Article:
Let me begin by saying I am not opposed to athletics or any other programs beneficial to our children. The problem our school (Fonda-Fultonville) faces is how to pay for these non-mandated programs. It's obvious to me that the superintendent and school board feel that raising taxes is the answer. I strongly disagree. Another 3.5 percent property-tax increase is totally unacceptable and should be opposed by taxpayers.
The administration will argue that they cut all they could to get to the 3.5 percent level. That would be a lot more credible if they had not made the same claim when they proposed an 8 percent tax increase in their first failed budget proposal. This was a bad move and deteriorated the trust between the school board and the taxpayer.
I have a suggestion for the board that will help them avoid a repeat battle next year. Instead of always seeking a tax increase, take a look at faculty pay and benefit packages to get concessions that are more in line with what the district can afford. I always hear teachers say we need to do this for the kids. Let's put that to the test.
The median average income for the Fonda-Fultonville Central School District is $42,000. There are 143 teachers at FFCS who make more than that; seven make more than $91,000. Our superintendent makes $135,000, and a terminated principal left FFCS with a buyout of approximately $250,000. Teachers only pay 12 percent of their health-care costs; the national average for teachers is 19 percent. Teachers also enjoy a cherry deal when it comes to their pensions. Only a 3 percent to 3.5 percent contribution is required. Taxpayers fully fund their retirement for life. Seventy-two percent of our teachers live outside the district; their children attend school here tuition-free.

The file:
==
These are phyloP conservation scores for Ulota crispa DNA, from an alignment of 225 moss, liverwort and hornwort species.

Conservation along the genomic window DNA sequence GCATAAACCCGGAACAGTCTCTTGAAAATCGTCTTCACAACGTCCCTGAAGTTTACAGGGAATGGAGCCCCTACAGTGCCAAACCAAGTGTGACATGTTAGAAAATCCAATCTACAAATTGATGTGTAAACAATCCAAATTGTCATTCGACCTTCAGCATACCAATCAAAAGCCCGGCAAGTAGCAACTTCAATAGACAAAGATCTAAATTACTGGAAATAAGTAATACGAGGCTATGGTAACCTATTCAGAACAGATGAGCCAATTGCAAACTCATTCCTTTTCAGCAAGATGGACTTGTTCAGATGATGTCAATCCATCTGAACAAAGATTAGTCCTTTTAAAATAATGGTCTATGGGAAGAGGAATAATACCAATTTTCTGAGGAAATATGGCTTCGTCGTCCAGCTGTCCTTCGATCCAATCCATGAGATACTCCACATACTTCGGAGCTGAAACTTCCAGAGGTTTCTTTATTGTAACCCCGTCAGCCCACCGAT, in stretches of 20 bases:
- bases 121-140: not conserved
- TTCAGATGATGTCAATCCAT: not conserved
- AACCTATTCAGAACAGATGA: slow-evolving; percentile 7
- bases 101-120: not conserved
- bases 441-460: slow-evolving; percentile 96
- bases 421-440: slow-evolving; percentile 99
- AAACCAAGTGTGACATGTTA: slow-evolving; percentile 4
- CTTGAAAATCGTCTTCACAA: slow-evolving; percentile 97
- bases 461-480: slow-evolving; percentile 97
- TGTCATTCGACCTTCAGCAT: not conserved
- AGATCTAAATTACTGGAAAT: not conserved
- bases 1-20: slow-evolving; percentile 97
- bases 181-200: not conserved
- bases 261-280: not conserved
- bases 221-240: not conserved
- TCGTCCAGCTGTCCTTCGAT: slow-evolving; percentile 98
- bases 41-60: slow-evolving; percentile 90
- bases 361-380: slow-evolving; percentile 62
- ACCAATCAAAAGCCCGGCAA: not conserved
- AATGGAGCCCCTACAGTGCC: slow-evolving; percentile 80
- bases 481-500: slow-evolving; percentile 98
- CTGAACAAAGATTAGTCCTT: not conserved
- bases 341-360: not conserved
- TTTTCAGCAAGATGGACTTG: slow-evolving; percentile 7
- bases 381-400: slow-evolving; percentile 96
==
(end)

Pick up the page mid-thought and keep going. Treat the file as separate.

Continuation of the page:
So my suggestion is that instead of always raising taxes, or vilifying residents who disagree with how to pay for programs and athletics, look to the teachers to really give back. When contract negotiations begin, keep taxpayers in mind. When you compare who can and can't afford to do more, the answer is obvious. Taxing the property owners cannot and should not be the only answer; it should be the last resort.
On Tuesday, participate. Put some thought into your decision and get out and vote on this very important matter.
ALAN M. ROSE